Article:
Mr. Hendry contended that the caveat emptor doctrine did not apply because the Sellers fraudulently misrepresented and/or failed to disclose the extent of water intrusion problems in their basement. The Sellers only disclosed some dampness and some water damage that occurred prior to their ownership of the home. Mr. Hendry further argued fraudulent concealment because the Sellers did not divulge that they had recently painted a wall in the basement. The trial court held for the Sellers and Mr. Hendry appealed.
The Eighth District Court of Appeals upheld the trial court’s ruling for the Sellers, easily coming to the conclusion that there was no fraud or misrepresentation. The appellate court reasoned that the evidence clearly established that Mr. Hendry had actual knowledge of water infiltration in the basement through his professional home inspection. The inspection reported large cracks and holes in the foundation, and other problems and advised further investigation. Rather than investigate further, Mr. Hendry “bought the defects” by negotiating for a price reduction. There was no misrepresentation because the statements made by the Sellers were all true (there was dampness and prior water issues). Further, there was no fraudulent non-disclosure because there was no duty for Sellers to disclose everything they knew about its property; only latent, not readily observable or discoverable defects. According to the court, an open and obvious small defect was notice to the buyer that a larger problem may exist. Finally, the painting of one wall was not deemed concealment by the court because it did not conceal the extent of the problem; the cracks, holes and stains were still evident, and the inspection report backed this up.
Petroskey v. Martin is also a recent, “water infiltration in the basement case,” that includes a “scary” inspection report and a buyer that sought to “buy the defect” vs. learn more about the problem. The facts of this case are as follows:
In August, 2013, David Petroskey (sometimes referred to herein as “Buyer”), and Dee Martin (sometimes referred to herein as “Seller”), entered into a purchase agreement for a home in Lorain, Ohio.
In September, 2013, Buyer had the home inspected. The inspection report noted various water issues and concerns about the premises including: 1) evidence of water leakage and moisture in the crawl spaces; 2) the property’s grading was a “[f]lat [i]mproper soil slope towards [the] foundation;” 3) evidence of past water leakage around the skylights and evidence of past or present water staining on the ceilings in all bedrooms, the family room, and the master bathroom; 4) a “mold like substance” in the attic; and 5) loose and damaged trim wood and damaged wood fascia “from past or present leaks.” As was the case in Hendry v. Lupica, the inspector in Petroskey v. Martin also recommended further investigations and inquiries, including securing “[a] qualified roofing contractor to evaluate and estimate repairs.”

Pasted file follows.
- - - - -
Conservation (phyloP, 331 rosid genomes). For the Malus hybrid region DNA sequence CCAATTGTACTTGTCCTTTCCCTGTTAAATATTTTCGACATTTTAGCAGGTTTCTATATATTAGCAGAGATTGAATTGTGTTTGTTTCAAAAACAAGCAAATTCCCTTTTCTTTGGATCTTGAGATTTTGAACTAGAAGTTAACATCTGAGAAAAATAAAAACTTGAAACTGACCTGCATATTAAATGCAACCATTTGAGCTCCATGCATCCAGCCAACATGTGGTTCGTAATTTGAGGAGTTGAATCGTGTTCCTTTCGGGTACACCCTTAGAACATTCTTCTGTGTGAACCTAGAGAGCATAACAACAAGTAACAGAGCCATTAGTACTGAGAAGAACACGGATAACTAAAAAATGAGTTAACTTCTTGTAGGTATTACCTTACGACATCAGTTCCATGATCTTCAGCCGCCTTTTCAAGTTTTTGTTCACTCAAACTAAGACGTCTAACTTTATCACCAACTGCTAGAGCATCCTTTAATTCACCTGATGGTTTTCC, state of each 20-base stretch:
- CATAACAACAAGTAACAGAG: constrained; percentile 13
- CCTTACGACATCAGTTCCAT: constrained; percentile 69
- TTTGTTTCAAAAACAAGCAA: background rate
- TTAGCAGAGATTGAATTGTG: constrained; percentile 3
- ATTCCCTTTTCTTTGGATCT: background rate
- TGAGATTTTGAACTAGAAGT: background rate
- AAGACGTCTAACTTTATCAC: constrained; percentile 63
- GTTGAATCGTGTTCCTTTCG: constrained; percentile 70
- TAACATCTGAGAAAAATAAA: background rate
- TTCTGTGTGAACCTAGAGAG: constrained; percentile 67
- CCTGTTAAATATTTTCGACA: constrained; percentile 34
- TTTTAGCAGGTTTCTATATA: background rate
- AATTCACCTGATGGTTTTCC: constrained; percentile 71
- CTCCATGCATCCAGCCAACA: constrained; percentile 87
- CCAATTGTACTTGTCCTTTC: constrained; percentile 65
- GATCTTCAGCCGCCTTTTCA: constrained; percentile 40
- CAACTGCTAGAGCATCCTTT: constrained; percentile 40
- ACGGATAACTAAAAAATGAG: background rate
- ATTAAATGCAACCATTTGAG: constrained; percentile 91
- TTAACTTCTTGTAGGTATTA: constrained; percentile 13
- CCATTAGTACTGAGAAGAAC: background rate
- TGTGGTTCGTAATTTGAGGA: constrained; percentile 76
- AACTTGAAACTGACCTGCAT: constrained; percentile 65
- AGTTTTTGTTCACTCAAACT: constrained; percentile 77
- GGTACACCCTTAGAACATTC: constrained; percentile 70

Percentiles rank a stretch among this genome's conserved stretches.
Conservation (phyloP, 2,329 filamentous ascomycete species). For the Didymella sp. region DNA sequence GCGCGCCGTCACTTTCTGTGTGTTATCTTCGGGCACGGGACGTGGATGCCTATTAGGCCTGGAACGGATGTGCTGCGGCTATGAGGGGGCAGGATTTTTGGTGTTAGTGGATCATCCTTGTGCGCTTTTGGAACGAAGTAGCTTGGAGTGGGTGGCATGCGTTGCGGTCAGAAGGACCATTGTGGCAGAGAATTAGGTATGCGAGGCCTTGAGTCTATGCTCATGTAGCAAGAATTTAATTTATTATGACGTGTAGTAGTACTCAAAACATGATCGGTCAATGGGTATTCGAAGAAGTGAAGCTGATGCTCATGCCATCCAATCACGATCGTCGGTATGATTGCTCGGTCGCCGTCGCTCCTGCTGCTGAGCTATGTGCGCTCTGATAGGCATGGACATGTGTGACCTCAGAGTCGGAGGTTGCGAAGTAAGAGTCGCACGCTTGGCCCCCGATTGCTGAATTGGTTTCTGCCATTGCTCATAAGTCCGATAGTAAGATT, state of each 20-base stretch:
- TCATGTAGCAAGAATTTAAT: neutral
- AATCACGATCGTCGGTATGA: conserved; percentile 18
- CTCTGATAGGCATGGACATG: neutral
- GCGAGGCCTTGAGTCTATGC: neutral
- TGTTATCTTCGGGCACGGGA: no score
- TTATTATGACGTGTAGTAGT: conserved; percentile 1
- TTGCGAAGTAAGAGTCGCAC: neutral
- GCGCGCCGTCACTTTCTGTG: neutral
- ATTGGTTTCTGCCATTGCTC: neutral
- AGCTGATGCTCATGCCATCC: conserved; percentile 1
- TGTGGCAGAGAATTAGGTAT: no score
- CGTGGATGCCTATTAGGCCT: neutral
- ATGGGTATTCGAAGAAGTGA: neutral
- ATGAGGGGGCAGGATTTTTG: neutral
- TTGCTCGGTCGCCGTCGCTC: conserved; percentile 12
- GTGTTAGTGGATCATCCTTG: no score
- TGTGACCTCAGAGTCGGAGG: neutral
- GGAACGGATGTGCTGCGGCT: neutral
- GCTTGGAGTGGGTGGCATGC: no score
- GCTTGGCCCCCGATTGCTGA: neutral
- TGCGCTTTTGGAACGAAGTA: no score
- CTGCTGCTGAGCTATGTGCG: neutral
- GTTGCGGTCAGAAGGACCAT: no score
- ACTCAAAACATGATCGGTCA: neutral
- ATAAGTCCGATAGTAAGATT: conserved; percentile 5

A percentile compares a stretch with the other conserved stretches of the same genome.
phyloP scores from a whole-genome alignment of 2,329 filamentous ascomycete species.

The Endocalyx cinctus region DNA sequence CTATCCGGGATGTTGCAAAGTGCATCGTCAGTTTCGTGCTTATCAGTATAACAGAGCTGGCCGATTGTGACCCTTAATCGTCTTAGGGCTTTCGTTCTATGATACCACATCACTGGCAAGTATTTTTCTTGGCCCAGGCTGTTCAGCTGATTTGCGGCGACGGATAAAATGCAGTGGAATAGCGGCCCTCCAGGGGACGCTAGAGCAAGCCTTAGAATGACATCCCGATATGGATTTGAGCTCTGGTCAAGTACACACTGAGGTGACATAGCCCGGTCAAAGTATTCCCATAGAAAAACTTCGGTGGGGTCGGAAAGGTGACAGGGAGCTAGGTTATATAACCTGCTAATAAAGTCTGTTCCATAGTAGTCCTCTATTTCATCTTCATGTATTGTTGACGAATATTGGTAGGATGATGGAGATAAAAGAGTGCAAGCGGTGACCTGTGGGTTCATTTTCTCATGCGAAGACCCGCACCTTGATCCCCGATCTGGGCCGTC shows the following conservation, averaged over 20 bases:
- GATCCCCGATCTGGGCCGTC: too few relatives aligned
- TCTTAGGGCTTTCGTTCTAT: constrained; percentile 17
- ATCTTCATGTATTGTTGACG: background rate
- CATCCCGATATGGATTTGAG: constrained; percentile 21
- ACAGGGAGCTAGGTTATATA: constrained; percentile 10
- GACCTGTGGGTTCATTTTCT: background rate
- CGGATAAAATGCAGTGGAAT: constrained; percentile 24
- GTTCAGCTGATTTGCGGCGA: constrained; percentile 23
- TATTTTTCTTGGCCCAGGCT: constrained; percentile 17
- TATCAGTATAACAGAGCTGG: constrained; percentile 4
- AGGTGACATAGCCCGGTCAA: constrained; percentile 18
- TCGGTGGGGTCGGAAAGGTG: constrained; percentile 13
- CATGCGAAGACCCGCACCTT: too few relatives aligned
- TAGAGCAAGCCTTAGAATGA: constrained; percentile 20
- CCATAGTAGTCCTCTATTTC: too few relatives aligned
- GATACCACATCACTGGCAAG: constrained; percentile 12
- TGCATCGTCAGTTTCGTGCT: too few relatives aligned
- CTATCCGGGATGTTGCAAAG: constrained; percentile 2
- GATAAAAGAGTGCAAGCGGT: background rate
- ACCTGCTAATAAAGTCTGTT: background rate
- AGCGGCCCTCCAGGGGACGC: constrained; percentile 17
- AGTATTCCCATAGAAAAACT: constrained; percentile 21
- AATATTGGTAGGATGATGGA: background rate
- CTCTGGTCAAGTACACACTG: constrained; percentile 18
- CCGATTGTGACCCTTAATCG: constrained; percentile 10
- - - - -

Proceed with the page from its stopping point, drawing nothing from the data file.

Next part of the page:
The seller in Petroskey v. Martin also completed an Ohio Residential Property Disclosure Form. However, where the Martin Disclosure Form asked, “Do you know of any previous or current leaks or other material problems with the roof or rain gutters? …. (but no longer than the past 5 years),” Mrs. Martin checked the “No” box. In her deposition, Mrs. Martin testified that, at the time she completed the Disclosure Form, she “thought it was about seven years” since they had the roof replaced.
In October, 2013, Mr. Petroskey and Mrs. Martin amended their purchase agreement. The amendment removed the general home inspection contingency and reduced the sale price. After the amendment, Mr. Petroskey (per his testimony) went through the Home “[m]aybe half a dozen times before finalizing the purchase.”
Shortly after his purchase, Buyer suffered ice damming on the roof, leaking skylights and a leaking roof. In addition, Mr. Petroskey testified that “the front yard did not drain properly and water entered the crawlspace and collected on the floor.” Mr. Petroskey then sued the Seller alleging misrepresentations in the form of Seller’s Disclosure Form declarations that there were no roof leaks at the property. Whereas the Seller in Hendry v. Lupica failed to disclose the extent of the defects (a distinction without a difference according to the Hendry court), the Seller in Petroskey v. Martin denied there were any problems at all.